Do you ever think of the tiny ‘what-ifs’ drifting around you? When you’re driving, do you wonder what might happen if you turn the steering wheel slightly to the right, toward that formidable live oak? Would you even jar the spanish moss from its branches as your Buick slammed into the tree’s solid trunk at forty miles an hour? (Pauses to look over the audience.)
I’d be fortunate to have been his wife before the car wreck. I don’t care how brief my fate. I notice how his wife’s memory rests deeply in the crow’s feet at the corners of Sumner’s eyes. I know it’s her in the tightness of his jaw. I’d gladly spend my days as a memory, evocative and ever-haunting.
When I was small, I used to imagine a yellow house with a garden and a husband, some chickens and a dog. The shutters are red, and the name of our first daughter is Lillian, after my grandmother. Somehow I found the husband, who comes with all the amenities, including this cruel joke for a daughter. Each kiss Sumner wastes on his dim girl is a slab of my heart, smoking like cured bacon on a hook in Willis’ dark shed. What if she wasn’t around? I know my kind of love consumes, but it’s all I have to offer.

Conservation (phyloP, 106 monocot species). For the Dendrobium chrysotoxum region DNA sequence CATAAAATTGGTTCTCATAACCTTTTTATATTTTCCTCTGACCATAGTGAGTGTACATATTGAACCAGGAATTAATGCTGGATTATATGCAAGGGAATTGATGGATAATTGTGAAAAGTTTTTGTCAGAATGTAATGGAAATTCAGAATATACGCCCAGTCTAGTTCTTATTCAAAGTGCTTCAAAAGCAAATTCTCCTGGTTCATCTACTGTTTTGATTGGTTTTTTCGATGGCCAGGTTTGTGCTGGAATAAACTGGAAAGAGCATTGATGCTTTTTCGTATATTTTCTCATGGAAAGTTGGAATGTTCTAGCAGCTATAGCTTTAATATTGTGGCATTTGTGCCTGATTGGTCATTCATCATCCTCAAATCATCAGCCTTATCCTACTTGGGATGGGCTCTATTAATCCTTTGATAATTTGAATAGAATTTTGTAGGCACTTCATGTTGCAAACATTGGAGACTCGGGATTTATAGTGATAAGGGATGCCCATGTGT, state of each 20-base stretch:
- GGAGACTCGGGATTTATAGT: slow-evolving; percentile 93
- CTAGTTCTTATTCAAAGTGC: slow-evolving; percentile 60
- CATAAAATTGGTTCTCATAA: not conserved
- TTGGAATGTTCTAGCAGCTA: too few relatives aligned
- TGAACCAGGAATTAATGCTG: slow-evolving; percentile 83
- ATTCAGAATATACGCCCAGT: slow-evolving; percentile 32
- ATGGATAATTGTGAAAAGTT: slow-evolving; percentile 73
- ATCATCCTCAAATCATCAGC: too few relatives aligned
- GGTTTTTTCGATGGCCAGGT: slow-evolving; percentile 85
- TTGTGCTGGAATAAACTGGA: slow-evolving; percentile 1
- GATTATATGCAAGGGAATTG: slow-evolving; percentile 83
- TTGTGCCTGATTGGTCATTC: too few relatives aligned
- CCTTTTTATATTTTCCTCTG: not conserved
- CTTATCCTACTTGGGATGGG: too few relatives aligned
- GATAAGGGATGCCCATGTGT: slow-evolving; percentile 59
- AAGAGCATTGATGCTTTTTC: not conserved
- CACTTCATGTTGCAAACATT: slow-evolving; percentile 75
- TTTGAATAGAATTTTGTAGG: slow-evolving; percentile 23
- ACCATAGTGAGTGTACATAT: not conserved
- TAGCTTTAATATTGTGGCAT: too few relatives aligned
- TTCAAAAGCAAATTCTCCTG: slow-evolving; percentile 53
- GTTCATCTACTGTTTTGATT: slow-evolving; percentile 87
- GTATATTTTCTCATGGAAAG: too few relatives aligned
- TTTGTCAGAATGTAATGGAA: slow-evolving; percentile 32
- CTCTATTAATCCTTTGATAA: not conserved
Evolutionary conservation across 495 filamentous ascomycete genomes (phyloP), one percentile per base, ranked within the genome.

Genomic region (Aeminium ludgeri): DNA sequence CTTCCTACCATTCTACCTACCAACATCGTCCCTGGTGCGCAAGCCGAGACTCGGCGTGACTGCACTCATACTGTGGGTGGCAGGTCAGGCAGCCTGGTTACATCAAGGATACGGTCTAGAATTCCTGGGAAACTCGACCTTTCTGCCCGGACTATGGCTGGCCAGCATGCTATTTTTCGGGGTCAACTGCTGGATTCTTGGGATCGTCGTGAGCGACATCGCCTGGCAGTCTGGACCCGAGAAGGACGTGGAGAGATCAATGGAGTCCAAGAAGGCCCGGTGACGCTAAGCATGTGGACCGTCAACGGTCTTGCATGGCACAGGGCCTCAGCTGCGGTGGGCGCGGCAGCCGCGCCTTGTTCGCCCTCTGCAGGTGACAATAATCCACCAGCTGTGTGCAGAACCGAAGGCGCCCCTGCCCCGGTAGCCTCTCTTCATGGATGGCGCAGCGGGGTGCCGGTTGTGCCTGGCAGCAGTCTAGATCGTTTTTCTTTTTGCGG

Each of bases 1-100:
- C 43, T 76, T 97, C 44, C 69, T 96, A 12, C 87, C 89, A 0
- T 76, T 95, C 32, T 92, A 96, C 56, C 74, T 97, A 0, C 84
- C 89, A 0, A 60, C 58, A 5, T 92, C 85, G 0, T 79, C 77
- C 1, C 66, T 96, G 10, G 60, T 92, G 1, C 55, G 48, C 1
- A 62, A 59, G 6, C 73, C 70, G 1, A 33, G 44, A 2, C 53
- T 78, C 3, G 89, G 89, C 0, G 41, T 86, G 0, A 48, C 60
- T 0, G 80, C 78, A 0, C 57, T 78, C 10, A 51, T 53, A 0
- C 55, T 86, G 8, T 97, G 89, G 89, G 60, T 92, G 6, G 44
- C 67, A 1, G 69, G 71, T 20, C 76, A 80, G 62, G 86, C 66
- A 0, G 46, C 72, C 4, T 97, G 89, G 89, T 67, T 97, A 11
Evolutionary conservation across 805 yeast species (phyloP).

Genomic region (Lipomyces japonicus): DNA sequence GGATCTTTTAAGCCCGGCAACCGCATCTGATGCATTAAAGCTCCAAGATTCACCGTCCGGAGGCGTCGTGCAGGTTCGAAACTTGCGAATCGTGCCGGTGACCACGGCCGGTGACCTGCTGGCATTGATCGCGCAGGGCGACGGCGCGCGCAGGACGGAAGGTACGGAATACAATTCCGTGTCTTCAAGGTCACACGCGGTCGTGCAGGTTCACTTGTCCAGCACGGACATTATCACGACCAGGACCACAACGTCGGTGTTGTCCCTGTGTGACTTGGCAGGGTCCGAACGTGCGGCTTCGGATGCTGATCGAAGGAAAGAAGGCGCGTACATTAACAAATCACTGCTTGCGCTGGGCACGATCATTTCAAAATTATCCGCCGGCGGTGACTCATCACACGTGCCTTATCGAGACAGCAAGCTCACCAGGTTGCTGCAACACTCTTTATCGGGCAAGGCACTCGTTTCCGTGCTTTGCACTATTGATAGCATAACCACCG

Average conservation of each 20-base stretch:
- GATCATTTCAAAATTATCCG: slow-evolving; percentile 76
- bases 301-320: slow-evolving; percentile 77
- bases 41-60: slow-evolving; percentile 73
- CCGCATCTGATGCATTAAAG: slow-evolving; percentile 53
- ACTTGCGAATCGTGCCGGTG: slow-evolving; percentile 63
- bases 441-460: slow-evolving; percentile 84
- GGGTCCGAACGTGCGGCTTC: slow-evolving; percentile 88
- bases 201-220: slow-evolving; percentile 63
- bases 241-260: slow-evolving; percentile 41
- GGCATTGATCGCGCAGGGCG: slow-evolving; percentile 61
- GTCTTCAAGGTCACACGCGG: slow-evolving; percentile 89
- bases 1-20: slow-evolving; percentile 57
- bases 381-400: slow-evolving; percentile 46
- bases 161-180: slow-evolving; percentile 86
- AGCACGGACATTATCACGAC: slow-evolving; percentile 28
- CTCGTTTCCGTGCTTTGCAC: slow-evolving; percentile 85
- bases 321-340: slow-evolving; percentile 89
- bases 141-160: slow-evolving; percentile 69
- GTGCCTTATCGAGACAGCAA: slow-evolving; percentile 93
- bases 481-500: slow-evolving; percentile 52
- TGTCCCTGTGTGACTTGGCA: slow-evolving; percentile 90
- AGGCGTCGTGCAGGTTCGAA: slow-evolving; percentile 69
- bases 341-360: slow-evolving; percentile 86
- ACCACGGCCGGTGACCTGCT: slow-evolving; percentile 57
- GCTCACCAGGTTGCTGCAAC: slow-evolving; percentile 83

I thoroughly enjoy shoving vegetables down the garbage disposal he installed last month. Onion tops and cucumber peelings plunge into the black, gnashing hole ‘til the tips of my fingers are at its edge. The power behind those teeth is immense as the disposal rips and grinds lemon peels into a fine pulp. What if those were your wretched fingers, flesh tearing neatly from grated bone? I can see the minced, bloodied stump of a hand I extract from its jaws. (Holds up her balled hand, as if it were a nub.)
What if, between a perfect pain and the bright scent of lemons, you discovered everything and nothing? What if you call this the existence of beauty? What if I call it love?